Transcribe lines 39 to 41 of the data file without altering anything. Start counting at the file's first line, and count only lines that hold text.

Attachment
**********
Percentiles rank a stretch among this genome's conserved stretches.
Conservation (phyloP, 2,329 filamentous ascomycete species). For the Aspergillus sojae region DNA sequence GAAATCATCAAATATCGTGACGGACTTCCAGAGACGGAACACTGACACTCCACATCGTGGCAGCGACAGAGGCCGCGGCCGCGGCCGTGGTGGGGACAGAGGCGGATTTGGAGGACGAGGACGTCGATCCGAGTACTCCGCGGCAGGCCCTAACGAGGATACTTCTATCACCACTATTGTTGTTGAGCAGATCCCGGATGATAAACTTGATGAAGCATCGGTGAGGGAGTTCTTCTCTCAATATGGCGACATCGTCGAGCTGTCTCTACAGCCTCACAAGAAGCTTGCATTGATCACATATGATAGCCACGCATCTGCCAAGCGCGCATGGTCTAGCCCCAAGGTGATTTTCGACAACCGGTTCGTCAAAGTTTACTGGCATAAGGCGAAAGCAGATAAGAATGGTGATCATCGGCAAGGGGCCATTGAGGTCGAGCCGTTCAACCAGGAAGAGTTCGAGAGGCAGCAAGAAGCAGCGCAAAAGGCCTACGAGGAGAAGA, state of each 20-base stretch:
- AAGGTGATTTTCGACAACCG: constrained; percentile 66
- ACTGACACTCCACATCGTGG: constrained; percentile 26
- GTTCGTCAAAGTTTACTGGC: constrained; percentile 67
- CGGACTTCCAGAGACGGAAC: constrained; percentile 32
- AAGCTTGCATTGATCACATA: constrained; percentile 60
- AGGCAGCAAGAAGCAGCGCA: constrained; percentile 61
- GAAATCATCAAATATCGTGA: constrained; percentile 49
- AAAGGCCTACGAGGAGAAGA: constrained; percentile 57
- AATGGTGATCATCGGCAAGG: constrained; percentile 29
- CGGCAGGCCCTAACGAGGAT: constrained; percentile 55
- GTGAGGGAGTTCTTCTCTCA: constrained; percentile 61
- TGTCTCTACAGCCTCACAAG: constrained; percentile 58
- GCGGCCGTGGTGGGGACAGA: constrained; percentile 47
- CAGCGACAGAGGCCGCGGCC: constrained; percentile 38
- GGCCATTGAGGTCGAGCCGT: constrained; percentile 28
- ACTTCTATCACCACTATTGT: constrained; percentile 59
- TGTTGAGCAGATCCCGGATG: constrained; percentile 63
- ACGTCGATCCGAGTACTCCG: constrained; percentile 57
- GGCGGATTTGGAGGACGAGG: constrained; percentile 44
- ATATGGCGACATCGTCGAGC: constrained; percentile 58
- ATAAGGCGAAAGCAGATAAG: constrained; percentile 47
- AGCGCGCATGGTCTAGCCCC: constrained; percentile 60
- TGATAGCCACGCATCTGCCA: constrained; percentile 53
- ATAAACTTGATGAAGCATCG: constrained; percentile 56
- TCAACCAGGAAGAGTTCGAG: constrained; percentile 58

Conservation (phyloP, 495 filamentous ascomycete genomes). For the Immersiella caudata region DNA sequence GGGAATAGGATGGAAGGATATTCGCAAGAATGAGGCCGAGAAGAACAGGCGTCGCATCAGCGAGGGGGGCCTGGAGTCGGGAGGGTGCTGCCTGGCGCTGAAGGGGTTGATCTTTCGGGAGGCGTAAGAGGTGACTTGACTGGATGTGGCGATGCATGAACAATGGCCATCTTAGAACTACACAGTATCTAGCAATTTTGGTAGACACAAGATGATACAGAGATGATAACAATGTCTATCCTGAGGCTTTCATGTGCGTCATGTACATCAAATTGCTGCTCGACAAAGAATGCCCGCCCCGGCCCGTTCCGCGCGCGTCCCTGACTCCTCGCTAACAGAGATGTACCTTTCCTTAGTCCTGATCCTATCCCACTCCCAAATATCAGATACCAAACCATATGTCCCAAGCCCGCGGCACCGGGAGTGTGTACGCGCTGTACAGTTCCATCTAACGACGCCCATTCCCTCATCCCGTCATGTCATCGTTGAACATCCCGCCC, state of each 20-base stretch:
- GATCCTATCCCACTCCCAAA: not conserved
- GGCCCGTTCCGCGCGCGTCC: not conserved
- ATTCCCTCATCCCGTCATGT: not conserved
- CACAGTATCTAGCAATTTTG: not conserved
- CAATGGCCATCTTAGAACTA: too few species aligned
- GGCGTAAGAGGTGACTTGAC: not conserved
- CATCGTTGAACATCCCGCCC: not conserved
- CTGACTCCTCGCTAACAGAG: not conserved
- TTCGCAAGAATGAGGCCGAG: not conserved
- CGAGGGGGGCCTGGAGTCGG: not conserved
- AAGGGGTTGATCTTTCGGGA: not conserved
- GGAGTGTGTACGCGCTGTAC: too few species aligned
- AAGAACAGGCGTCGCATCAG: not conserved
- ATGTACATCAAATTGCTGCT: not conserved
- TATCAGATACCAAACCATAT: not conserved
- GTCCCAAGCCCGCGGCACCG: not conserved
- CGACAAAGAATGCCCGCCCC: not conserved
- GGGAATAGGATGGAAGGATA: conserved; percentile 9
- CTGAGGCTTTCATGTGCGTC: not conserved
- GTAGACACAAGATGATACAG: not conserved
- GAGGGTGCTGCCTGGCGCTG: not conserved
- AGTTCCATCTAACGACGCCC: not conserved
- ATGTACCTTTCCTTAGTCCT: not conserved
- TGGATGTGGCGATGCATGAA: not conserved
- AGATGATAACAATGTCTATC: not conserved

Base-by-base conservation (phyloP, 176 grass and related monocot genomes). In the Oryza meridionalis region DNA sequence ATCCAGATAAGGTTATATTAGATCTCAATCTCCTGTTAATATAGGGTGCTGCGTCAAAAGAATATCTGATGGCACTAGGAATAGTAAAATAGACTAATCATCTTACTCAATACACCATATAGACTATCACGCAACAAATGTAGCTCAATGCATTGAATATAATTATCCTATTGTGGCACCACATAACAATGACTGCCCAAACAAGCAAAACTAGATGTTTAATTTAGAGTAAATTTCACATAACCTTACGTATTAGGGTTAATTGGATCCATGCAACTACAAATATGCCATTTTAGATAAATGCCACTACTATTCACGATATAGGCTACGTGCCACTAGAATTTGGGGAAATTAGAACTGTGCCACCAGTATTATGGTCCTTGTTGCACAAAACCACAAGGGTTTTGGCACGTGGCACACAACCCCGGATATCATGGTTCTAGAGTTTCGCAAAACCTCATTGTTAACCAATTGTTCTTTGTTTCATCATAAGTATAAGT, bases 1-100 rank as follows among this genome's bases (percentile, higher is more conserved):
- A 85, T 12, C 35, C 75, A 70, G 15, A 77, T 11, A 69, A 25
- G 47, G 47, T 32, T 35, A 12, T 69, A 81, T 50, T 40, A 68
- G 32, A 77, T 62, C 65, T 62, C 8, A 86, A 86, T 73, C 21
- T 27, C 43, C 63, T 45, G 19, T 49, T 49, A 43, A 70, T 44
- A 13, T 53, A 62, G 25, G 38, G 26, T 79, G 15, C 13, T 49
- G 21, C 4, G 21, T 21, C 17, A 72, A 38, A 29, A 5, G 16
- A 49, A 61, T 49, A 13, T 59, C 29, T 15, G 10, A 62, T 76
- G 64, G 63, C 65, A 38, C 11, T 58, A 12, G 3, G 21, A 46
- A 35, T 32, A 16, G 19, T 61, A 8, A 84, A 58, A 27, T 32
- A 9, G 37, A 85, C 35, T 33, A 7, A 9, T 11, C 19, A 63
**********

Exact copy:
- AAGGGGTTGATCTTTCGGGA: not conserved
- GGAGTGTGTACGCGCTGTAC: too few species aligned
- AAGAACAGGCGTCGCATCAG: not conserved